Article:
From the early 1990s, when what would become the campus of Florida Gulf Coast University (FGCU) was a trackless wilderness that could only be negotiated by 4-wheel drive vehicles or cleared by machete, to today when it’s creating new schools beyond the main campus, Susan Evans has seen it all.
Evans is FGCU’s Vice President and Chief of Staff. On June 6, she shared the university’s history and vision at the monthly Naples Press Club luncheon, standing in for President Michael Martin, who was ill.
Evans related that she had worked for seven different presidents since the founding of FGCU and although each had a different style, all were united in one goal: “Let’s build this university, let’s put the foundation in place so that we’re going to create something that’s going to be quality—high quality—and last long after our time here.”
Evans provided NPC members and guests with an overview of the state of FGCU programs and expansion plans, starting with journalism.
“Our journalism program is very strong,” Evans said.
Launched in 2011 there are currently 155 enrolled journalism students and alumni have been placed in a wide variety of roles and positions. One graduate, Alex Pena, is now a highly regarded journalist with CBS news. Moreover, in keeping with FGCU’s overall record, 60 to 65 percent of graduates remain in the area.
The program will benefit Mara Liasson, a National Public Radio correspondent and Fox News contributor, who spoke at FGCU’s First Amendment Festival last November. President Martin was so impressed that he offered her the first FGCU Presidential Fellowship, which he conceived immediately after her speech. She will return to FGCU in November, said Evans, as well as the First Amendment Festival.
This year, based on their total enrollment, FGCU succeeded in gaining funding from the Florida legislature, comparable to what is provided to similar universities in the state system.
FGCU lost out on what is called “enrollment growth funding” because enrollment dipped following the 2008 economic downturn just when the school would have become eligible for the program. As a result, since then FGCU has been funded at a rate lower than other Florida schools. Last year FGCU received $12 million in recurring money but this year it was facing significant budget cuts; however, in the final hours of the last legislative day, the Southwest Florida legislative delegation managed to get a $10 million appropriation for the school.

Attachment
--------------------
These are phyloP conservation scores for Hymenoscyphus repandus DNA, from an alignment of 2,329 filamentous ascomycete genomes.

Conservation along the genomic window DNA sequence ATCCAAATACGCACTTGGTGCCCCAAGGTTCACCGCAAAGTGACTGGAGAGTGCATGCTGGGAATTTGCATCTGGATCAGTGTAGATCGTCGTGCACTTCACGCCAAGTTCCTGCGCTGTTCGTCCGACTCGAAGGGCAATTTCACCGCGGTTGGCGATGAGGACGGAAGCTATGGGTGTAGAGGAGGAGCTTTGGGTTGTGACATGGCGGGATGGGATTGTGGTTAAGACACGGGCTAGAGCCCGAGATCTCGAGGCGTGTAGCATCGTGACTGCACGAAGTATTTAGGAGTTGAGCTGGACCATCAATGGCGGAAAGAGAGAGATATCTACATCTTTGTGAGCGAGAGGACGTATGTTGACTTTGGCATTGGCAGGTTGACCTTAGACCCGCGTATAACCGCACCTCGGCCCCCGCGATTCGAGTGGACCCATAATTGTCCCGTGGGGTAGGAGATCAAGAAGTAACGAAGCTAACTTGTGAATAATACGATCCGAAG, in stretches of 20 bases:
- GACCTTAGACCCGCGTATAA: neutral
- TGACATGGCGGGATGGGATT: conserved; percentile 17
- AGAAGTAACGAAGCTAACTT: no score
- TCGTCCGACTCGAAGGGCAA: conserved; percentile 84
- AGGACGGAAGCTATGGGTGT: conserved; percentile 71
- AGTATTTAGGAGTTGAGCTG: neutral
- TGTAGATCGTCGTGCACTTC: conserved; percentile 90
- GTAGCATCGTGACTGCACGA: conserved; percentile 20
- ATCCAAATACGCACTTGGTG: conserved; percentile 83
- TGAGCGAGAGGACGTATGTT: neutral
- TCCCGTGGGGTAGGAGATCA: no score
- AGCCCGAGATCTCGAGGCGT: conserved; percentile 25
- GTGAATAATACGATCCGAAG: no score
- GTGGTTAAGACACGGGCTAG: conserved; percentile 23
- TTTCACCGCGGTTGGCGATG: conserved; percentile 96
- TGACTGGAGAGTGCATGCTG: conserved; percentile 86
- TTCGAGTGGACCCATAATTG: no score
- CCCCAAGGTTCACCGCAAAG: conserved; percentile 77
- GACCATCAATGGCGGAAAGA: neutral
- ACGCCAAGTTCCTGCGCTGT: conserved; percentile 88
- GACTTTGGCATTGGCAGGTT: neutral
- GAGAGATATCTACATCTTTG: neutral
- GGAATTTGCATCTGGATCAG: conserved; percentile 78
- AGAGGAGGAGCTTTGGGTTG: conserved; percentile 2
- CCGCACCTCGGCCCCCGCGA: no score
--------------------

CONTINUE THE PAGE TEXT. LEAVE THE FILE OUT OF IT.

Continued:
The school is doing better when it comes to performance-based budgeting and will have the highest score since performance-based budgeting began. This year FGCU launched its Water School, an effort to create a comprehensive center for learning and research into water issues, both scientific and policy-related. Evans said the school brings “some very strong scientists” to this new facility. It will be housed in the Emergent Technologies Institute building, which, along with other properties, is being converted to provide laboratory space. FGCU received $9 million this year for that purpose.
Asked about a future medical school or a law school, Evans said that these are difficult to get approved. A school has to go through a “certificate of need” process with the state, to prove that there is a need for these institutions. “I think it will be a very long time, probably not in my lifetime, that there will be a medical school attached,” Evans said.
Also unlikely is a performing arts center unless a donor provides a major gift.
Overall, said Evans, FGCU is growing as demonstrated by its significantly improved four-year graduation rate. It has reached the 15,000-student mark, up from the initial 1997 four-year class of 2,584 students. It is now very close to having awarded 40,000 degrees.
“Do you think that has made a difference in this region? I’m pretty sure it has,” she concluded.